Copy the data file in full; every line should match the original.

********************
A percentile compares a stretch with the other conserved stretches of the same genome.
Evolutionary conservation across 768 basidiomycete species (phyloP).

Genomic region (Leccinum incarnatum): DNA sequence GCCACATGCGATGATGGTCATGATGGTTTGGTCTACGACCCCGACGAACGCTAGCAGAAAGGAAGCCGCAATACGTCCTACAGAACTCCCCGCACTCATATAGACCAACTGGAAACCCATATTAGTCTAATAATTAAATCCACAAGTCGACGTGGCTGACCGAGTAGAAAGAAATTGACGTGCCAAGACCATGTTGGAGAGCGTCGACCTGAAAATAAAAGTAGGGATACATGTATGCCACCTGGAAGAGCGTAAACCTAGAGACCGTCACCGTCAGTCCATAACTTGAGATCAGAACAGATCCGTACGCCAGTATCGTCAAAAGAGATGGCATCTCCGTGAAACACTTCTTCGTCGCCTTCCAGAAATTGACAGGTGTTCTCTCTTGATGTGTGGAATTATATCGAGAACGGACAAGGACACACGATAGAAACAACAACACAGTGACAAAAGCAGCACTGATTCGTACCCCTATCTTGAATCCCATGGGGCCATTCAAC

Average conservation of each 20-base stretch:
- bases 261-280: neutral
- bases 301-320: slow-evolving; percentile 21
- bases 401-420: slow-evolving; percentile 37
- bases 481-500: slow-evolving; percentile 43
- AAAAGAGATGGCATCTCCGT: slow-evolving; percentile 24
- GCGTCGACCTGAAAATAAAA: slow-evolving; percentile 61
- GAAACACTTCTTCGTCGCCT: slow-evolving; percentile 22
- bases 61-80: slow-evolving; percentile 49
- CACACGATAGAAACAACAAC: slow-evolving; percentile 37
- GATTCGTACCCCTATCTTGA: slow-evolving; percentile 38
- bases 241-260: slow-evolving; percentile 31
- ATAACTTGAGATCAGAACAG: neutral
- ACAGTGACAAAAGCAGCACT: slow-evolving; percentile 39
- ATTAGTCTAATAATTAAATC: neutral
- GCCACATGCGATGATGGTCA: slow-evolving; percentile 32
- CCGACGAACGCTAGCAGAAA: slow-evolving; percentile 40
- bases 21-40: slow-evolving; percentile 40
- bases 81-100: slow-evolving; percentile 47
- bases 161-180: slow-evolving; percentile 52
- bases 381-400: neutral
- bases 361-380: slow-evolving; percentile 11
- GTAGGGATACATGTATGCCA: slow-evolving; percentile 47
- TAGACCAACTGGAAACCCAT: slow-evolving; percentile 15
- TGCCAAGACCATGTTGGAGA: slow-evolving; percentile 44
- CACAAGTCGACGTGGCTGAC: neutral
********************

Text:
A percentile compares a stretch with the other conserved stretches of the same genome.
Evolutionary conservation across 768 basidiomycete species (phyloP).

Genomic region (Leccinum incarnatum): DNA sequence GCCACATGCGATGATGGTCATGATGGTTTGGTCTACGACCCCGACGAACGCTAGCAGAAAGGAAGCCGCAATACGTCCTACAGAACTCCCCGCACTCATATAGACCAACTGGAAACCCATATTAGTCTAATAATTAAATCCACAAGTCGACGTGGCTGACCGAGTAGAAAGAAATTGACGTGCCAAGACCATGTTGGAGAGCGTCGACCTGAAAATAAAAGTAGGGATACATGTATGCCACCTGGAAGAGCGTAAACCTAGAGACCGTCACCGTCAGTCCATAACTTGAGATCAGAACAGATCCGTACGCCAGTATCGTCAAAAGAGATGGCATCTCCGTGAAACACTTCTTCGTCGCCTTCCAGAAATTGACAGGTGTTCTCTCTTGATGTGTGGAATTATATCGAGAACGGACAAGGACACACGATAGAAACAACAACACAGTGACAAAAGCAGCACTGATTCGTACCCCTATCTTGAATCCCATGGGGCCATTCAAC

Average conservation of each 20-base stretch:
- bases 261-280: neutral
- bases 301-320: slow-evolving; percentile 21
- bases 401-420: slow-evolving; percentile 37
- bases 481-500: slow-evolving; percentile 43
- AAAAGAGATGGCATCTCCGT: slow-evolving; percentile 24
- GCGTCGACCTGAAAATAAAA: slow-evolving; percentile 61
- GAAACACTTCTTCGTCGCCT: slow-evolving; percentile 22
- bases 61-80: slow-evolving; percentile 49
- CACACGATAGAAACAACAAC: slow-evolving; percentile 37
- GATTCGTACCCCTATCTTGA: slow-evolving; percentile 38
- bases 241-260: slow-evolving; percentile 31
- ATAACTTGAGATCAGAACAG: neutral
- ACAGTGACAAAAGCAGCACT: slow-evolving; percentile 39
- ATTAGTCTAATAATTAAATC: neutral
- GCCACATGCGATGATGGTCA: slow-evolving; percentile 32
- CCGACGAACGCTAGCAGAAA: slow-evolving; percentile 40
- bases 21-40: slow-evolving; percentile 40
- bases 81-100: slow-evolving; percentile 47
- bases 161-180: slow-evolving; percentile 52
- bases 381-400: neutral
- bases 361-380: slow-evolving; percentile 11
- GTAGGGATACATGTATGCCA: slow-evolving; percentile 47
- TAGACCAACTGGAAACCCAT: slow-evolving; percentile 15
- TGCCAAGACCATGTTGGAGA: slow-evolving; percentile 44
- CACAAGTCGACGTGGCTGAC: neutral